back to top

3. Submission Procedures

3.1 Applications for mitigation relating to:

(i) failure to submit coursework;

(ii) failure to submit coursework by the applicable deadline (where an extension has not been granted by Chair of the Mitigation Committee [or nominee] under powers set out in Appendix 2);

(iii) failure to sit an examination; and/or

(iv) impaired performance in either coursework or examination

will be considered only if submitted:

  • by means of the Mitigation Application Form2 available from the relevant Faculty website (in the Faculties of Humanities and Social Sciences) or from the appropriate School Office (in the Faculty of Sciences).
  • With a clear and concise account of the mitigating circumstances and the impact on the student’s studies.
  • With all necessary documentary evidence.
  • Within the applicable deadline.

Applications for extensions to coursework deadlines on grounds of extenuation should be considered under the procedures set out in Appendix 2 of this Annex.

3.2 Students need to ensure the completeness of their submissions, including the submission of the accompanying Mitigations Application Form. The School Mitigation Committee may be unable to consider the application without the information provided on the form. (Nb. It is acknowledged that an application [e.g. in letter format] may be permitted to proceed without the Mitigations Applications Form where the nature of the extenuating circumstances have directly prevented its submission.)

Students need to ensure the completeness of their submissions, including the submission of the accompanying Mitigations Application Form. The Mitigation Committee may be unable to consider the application without the information provided on the form. (n.b. It is acknowledged that an application [e.g. in letter format] may be permitted to proceed without the Mitigations Applications Form where the nature of the extenuating circumstances have directly prevented its submission.)

Deadlines

3.3 Applications for mitigation relating to the non-submission or the late-submission of coursework should be made as close to the deadline for that work as is practicable. It is acknowledged that the nature of some circumstances may hinder the submission of an application at the time of their occurrence or that the negative impact of some extenuating circumstances on student performance may only become apparent later in the academic year. In such cases, the application should be submitted as soon as is practicable to do so. All applications for mitigation, however, must be submitted no later than the set deadline published by the School for them to be considered by the Mitigation Committee on behalf of the Board of Examiners

3.4 Where a piece of late-submitted assessed work (including dissertations) is the subject of an application for mitigation, the decision on whether the work in question will be accepted for marking should be made and reported to the student in a timely fashion. Such decisions may be taken by Chair’s Action. Such outcomes should not wait until the end of year meeting of the Board of Examiners for resolution. Appropriate records should be retained and reported to the Mitigation Committee.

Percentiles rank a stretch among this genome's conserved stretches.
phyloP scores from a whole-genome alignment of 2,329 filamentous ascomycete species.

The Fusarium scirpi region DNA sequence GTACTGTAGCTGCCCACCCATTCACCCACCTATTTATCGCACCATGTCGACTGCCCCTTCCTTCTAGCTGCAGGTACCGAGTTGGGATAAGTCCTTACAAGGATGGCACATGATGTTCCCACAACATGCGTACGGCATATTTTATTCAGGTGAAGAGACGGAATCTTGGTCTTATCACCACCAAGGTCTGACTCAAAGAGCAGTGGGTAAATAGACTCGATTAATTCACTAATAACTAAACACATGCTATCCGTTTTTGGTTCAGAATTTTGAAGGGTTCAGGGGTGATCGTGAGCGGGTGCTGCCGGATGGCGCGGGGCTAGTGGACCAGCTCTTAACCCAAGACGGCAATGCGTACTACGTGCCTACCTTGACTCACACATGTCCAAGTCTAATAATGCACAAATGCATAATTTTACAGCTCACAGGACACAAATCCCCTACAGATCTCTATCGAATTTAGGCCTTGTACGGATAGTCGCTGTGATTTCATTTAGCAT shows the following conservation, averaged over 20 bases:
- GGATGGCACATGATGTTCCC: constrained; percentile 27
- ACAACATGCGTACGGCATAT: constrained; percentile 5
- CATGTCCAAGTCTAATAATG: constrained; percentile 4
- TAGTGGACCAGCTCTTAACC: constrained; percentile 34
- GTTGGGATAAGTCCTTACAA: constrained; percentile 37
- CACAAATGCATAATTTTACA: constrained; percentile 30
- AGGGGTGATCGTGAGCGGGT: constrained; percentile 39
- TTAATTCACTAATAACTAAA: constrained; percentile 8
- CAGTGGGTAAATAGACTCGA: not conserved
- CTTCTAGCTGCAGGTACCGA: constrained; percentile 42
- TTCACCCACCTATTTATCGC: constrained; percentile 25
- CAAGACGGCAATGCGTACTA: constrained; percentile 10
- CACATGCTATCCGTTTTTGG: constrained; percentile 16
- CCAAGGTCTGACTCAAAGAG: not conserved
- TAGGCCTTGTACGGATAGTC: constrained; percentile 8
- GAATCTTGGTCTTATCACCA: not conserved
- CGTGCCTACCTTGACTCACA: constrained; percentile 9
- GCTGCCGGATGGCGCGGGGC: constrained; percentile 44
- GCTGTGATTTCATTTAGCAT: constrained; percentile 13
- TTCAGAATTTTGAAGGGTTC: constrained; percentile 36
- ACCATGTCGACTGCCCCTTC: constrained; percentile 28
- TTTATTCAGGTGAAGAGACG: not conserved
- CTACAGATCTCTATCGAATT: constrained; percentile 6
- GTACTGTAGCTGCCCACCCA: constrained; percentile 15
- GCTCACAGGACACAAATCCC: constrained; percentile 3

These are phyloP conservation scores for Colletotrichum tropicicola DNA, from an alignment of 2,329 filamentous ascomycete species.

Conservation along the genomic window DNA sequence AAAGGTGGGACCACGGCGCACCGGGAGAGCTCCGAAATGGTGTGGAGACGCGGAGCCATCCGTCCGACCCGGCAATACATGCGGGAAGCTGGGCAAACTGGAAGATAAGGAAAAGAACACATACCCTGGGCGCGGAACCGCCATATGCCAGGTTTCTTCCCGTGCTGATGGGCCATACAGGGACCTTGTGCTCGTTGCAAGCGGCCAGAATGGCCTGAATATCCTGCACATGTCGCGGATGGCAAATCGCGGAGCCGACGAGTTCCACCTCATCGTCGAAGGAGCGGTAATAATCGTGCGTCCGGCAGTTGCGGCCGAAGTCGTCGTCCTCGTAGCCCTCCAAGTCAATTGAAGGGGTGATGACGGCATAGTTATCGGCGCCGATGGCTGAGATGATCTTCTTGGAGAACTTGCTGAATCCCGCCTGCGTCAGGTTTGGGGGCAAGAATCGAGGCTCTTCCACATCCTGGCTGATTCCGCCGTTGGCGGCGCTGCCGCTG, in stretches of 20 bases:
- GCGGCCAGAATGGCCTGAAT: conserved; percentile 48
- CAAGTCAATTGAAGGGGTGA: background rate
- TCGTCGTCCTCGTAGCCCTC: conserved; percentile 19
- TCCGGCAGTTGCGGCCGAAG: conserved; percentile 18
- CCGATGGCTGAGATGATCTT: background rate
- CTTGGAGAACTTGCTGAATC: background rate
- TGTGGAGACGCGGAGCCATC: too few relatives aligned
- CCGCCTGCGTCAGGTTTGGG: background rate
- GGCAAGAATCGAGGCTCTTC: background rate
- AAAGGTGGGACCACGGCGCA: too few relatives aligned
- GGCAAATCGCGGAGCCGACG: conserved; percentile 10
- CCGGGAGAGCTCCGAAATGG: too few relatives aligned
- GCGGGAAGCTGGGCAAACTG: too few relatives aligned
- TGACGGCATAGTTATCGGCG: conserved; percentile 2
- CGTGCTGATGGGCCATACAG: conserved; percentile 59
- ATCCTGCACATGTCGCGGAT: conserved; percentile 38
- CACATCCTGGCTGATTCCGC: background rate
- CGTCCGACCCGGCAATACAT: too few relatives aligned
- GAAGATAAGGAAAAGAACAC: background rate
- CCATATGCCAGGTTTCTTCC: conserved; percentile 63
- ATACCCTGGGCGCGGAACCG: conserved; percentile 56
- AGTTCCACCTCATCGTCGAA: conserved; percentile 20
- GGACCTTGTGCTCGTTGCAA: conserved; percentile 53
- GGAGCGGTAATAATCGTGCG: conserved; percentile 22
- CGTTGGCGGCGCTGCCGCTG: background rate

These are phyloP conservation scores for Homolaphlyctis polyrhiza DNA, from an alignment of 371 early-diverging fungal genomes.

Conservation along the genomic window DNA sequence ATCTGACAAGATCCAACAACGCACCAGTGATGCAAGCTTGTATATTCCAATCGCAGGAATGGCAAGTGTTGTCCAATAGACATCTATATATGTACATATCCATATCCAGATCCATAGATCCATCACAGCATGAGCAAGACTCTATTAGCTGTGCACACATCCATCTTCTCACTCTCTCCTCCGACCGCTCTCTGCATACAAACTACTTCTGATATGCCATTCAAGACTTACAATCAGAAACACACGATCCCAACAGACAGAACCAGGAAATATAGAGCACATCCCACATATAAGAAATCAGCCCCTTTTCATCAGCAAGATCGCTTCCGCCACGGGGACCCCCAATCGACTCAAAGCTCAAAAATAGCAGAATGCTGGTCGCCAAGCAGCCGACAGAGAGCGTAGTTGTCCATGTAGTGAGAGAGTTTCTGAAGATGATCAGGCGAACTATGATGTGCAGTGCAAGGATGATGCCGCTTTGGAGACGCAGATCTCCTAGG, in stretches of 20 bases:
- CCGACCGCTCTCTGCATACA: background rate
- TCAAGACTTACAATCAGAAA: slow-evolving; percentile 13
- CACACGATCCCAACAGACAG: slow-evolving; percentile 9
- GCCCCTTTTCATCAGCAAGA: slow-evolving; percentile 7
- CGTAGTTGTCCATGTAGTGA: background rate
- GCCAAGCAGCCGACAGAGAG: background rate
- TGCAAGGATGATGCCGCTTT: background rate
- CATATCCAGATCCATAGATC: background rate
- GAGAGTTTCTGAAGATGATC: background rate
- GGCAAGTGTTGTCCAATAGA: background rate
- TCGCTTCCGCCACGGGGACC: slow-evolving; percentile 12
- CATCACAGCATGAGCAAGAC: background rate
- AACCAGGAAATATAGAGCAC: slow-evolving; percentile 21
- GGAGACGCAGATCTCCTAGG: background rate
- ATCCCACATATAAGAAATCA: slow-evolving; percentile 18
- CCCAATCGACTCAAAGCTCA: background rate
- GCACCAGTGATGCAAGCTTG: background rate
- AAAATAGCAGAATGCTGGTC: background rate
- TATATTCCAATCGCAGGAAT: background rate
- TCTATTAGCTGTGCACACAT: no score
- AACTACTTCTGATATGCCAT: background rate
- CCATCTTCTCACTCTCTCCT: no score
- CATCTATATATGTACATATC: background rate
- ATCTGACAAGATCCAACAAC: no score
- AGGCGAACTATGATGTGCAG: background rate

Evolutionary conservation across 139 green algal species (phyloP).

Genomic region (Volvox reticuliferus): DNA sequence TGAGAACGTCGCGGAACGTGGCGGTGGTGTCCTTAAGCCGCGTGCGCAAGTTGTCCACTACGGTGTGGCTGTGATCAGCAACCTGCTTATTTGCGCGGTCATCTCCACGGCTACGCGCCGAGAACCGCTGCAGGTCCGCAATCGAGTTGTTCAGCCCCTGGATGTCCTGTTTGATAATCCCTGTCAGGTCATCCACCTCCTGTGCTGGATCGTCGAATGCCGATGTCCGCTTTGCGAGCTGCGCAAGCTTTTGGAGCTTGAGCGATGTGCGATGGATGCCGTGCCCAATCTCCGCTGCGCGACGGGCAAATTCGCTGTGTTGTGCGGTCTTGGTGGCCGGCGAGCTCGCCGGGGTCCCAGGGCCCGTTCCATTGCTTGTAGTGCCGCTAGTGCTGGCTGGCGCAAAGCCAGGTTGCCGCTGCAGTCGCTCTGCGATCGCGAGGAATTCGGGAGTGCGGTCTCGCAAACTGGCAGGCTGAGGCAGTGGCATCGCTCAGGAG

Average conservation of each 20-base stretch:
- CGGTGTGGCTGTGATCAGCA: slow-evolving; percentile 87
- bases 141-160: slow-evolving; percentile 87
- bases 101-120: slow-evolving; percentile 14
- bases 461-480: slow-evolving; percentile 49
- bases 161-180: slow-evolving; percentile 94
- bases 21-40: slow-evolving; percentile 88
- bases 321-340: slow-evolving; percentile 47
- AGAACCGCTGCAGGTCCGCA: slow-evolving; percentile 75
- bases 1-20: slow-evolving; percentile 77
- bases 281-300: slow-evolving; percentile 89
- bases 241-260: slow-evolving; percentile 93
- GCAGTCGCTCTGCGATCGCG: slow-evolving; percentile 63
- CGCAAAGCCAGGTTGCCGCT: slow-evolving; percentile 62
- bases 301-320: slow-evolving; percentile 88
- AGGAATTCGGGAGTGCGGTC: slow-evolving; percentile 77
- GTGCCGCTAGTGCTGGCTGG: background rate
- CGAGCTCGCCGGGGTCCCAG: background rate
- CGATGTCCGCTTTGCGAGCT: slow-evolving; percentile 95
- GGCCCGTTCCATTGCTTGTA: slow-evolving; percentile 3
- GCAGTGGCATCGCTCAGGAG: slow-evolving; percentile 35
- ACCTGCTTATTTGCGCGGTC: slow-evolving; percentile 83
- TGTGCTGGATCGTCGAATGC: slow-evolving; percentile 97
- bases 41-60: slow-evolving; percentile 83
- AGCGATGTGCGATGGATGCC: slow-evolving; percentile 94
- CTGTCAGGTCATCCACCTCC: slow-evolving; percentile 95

3.5 Applications3 for the mitigation of the failure to attend a scheduled onsite/online assessment or for impaired performance in such assessments (including formal examinations) must be submitted normally no later than five working days after the assessment to which they relate. The Chair of the Mitigation Committee may consider exceptions to this deadline where the student has suffered a sudden illness or hospitalisation.

4. Medical Certificates and Other Supporting Documentation

Self-Certification for Absence

4.1 With regard to periods of absence students may self-certify for up to seven days with respect to illness or other relevant extenuating circumstances (e.g. bereavement), in keeping with the University’s policy on students’ attendance and engagement with their studies. Students should inform the School of their absence on the first day that they are unable to attend.

4.1.1 While no limit is placed on the number of occasions that self-certification for absence is permitted in any academic year, students whose overall level of non-attendance becomes a cause for concern will be offered support in the first instance to help them get back on track with their studies. Following this initial intervention, students whose attendance continues to fall below warning levels may trigger procedures for gathering evidence for the purpose of suspending the student’s studies. Should formal academic diligence or Support to Study procedures be initiated, students will be expected to attend meetings and provide evidence to support their continued study.

Restriction Where Self-Certification Coincides with Coursework Assessment4 Deadlines

4.2 Without limiting the overall number of occasions that a student might self-certify, where periods of illness or unavoidable absence coincide with coursework assessment deadlines the number of self-certifications permitted to cover such periods will be restricted to two in any academic year. This restriction is intended to ensure that, should a pattern of self-certification around assessments become evident, the student in question is signposted to Student Support and Wellbeing for guidance and support, as such a pattern may be indicative of an underlying issue for which the student requires assistance (see 4.4 below).